'And there's a witty duality running through the film's twin tales: a character barks into a phone, and this sound echoes later when someone pleads in front of Bhope, daring not to take his name but just calling him repeatedly big brother, "bhau-bhau"; Mikhail introduces himself to Bhope by calling himself Tope Bhau, and nearing the climax Bhope is told by another that they have 'topein' (cannons) too; when Mikhail wins a race, arriving just in time, he breaks into the Spiderman theme -- and Charlie responds with Fpiderman-Fpiderman.

'When a character wants to steal a king's ransom in drugs to help a pregnant woman, another snarls back: 'Toh kya meri coke ujaadega?' Ha. It's nuanced, lovely writing, the sort we never get to see in films nowadays.'

Read the review here.

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Image: Shahid Kapoor and Priyanka Chopra in Kaminey

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Oye Lucky Lucky Oye!

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It is too dashed exasperating to try and sum up the unpredictable Dibakar Banerjee in a couple of lines, but suffice it to say that DB -- impossible to pigeonhole, always fearless, always surprising -- is worthy of hero-worship.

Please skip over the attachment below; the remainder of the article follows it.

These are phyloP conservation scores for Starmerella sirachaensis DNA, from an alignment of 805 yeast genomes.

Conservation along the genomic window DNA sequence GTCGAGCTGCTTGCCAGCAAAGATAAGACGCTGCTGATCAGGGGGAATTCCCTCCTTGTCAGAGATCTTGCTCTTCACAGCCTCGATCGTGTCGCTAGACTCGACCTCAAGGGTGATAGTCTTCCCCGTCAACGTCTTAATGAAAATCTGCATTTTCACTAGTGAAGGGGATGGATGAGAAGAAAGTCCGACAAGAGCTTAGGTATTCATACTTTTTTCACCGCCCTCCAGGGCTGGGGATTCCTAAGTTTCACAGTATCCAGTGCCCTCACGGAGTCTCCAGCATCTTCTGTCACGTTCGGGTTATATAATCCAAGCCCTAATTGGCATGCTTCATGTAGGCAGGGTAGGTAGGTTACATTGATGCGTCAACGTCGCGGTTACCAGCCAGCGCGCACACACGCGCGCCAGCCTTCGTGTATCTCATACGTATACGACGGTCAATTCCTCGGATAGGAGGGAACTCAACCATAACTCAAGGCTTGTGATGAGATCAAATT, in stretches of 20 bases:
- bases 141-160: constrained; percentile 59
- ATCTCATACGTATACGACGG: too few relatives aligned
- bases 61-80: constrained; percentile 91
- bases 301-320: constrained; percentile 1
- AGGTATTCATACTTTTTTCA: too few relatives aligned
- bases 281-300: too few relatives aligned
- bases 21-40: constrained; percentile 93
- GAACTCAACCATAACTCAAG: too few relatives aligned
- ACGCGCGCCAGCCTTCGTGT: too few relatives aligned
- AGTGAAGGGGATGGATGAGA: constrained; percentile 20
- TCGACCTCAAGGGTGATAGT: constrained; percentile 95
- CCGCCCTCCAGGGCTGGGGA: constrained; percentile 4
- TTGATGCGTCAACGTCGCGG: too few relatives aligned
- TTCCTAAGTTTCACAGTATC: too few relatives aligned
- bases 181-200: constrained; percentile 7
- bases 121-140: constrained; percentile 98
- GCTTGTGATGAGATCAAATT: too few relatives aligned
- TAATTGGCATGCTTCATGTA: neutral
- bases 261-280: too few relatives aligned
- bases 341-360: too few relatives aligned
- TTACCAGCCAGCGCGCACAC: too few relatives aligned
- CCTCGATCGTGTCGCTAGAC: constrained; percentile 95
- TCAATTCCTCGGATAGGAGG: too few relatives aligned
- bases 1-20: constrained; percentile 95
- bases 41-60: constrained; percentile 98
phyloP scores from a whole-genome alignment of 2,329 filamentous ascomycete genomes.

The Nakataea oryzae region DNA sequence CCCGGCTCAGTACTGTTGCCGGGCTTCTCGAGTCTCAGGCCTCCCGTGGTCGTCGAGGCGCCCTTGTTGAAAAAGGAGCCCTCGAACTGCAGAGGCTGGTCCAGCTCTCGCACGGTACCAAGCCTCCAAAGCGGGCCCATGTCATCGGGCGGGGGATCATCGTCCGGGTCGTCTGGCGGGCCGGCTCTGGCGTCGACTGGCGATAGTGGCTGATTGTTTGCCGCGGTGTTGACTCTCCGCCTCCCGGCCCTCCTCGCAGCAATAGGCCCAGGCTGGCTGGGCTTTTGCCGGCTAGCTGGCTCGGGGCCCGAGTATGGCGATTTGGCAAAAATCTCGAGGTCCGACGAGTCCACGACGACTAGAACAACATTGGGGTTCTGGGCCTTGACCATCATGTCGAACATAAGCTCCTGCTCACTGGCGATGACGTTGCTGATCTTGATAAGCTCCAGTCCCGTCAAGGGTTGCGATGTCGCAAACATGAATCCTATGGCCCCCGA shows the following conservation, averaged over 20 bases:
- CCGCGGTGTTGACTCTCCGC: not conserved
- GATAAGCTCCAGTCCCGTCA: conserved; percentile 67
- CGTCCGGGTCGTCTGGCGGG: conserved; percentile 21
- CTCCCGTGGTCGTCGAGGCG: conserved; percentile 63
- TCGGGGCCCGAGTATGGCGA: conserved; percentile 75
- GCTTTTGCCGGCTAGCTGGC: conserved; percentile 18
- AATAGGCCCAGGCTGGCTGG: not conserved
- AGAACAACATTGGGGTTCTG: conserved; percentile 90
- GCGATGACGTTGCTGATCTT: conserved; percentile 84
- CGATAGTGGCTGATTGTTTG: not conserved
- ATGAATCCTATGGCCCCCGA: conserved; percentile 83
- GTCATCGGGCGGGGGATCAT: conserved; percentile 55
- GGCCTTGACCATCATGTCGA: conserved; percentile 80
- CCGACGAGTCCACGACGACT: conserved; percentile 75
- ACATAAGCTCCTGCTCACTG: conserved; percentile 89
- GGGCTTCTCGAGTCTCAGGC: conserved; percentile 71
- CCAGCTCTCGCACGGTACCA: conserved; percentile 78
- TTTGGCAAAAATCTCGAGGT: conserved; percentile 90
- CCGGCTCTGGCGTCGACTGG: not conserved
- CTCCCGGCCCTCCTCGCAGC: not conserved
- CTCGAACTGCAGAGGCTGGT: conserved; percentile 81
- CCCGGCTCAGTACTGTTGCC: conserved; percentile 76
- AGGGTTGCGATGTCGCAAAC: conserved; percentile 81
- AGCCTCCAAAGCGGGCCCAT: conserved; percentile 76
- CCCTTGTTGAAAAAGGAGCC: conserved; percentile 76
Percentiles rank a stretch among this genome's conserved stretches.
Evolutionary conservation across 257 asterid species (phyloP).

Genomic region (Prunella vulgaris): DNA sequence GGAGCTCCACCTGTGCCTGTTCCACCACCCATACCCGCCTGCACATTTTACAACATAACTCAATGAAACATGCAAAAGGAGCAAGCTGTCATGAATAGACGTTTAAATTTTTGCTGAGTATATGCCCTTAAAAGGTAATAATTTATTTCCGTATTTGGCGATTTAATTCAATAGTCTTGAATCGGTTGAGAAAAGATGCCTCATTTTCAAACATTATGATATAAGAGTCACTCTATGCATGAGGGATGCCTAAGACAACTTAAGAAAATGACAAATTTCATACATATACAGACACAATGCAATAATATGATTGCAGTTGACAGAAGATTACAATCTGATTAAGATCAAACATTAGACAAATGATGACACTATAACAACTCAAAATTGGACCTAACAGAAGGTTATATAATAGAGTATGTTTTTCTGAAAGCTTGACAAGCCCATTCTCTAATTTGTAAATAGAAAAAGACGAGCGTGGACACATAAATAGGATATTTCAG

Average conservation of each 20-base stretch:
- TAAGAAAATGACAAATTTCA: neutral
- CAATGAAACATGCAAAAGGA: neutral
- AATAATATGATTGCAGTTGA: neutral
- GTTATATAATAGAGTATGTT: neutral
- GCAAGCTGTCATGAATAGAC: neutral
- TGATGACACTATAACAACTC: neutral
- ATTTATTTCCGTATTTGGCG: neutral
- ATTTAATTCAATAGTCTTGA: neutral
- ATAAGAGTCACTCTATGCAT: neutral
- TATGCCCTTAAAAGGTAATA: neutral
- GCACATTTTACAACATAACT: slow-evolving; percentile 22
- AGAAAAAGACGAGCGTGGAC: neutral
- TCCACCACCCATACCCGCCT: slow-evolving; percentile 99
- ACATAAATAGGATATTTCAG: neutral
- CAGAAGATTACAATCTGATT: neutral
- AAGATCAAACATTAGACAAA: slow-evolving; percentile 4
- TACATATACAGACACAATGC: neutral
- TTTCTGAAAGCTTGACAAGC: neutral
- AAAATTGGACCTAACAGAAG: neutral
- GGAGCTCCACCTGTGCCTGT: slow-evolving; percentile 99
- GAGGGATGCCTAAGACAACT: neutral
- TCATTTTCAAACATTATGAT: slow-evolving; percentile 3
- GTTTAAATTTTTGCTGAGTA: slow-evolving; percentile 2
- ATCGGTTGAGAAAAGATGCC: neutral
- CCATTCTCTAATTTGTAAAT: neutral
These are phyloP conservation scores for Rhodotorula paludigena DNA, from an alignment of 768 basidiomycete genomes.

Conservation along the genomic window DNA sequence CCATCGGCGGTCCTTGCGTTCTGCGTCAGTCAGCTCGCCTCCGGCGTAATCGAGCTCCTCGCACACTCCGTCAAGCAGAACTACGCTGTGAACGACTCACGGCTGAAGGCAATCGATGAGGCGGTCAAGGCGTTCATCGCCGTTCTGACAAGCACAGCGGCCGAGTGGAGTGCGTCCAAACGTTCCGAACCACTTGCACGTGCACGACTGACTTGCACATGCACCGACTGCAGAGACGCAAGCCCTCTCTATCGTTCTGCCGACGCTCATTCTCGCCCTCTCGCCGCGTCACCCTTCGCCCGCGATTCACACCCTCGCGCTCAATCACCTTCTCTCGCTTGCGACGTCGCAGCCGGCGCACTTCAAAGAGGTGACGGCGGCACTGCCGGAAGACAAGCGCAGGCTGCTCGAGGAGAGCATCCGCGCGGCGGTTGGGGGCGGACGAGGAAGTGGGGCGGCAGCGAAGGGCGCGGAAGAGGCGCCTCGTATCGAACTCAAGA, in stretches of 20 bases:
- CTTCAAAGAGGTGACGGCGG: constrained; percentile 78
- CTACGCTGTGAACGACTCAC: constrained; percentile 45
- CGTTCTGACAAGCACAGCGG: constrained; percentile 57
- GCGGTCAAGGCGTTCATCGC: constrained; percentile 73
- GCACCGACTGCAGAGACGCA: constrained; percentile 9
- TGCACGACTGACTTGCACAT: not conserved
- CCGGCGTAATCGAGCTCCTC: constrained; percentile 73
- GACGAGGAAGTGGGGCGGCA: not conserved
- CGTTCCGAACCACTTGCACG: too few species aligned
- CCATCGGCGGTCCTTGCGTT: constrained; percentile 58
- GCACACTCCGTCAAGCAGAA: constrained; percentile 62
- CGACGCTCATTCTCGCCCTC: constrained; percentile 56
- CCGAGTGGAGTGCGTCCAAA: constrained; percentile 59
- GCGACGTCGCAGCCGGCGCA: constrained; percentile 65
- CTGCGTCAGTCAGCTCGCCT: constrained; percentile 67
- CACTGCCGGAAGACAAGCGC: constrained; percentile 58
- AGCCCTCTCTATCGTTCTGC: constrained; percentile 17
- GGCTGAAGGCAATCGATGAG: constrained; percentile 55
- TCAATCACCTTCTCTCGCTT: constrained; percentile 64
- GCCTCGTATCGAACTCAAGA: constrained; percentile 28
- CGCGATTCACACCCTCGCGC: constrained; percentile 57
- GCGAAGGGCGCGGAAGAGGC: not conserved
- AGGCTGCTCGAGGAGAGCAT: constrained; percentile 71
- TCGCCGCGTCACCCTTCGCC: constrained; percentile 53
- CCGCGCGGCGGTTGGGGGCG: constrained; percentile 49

He's frequently made me exhaust my superlatives, be it the dark Shanghai or the groundbreaking Love Sex Aur Dhokha, and yet I find it absurdly easy to pick out my absolute favourite Dibakar film.

'Say Mercedes. Yeah, like in the car. Out loud, say it. Now say it minus the second E, replacing the S at the end with a longer ee sound. That's right, Mers'dee. Over the years, the Delhi Punjabi collective has appropriated Mr Benz's luxury automobile and made it their own, like they do to virtually everything they touch. If they use anything enough, it becomes not just a part of their universe but a familiar purza, a localised cog they can deal with. Prada may sound too highfalutin', but mention Pradda-shradda and they know way more about the brand than the Devil ever did.

'Lucky Singh, the cheeky anti-hero of the wonderfully named Oye Lucky! Lucky Oye!, appropriates things just like his clan, only more literally.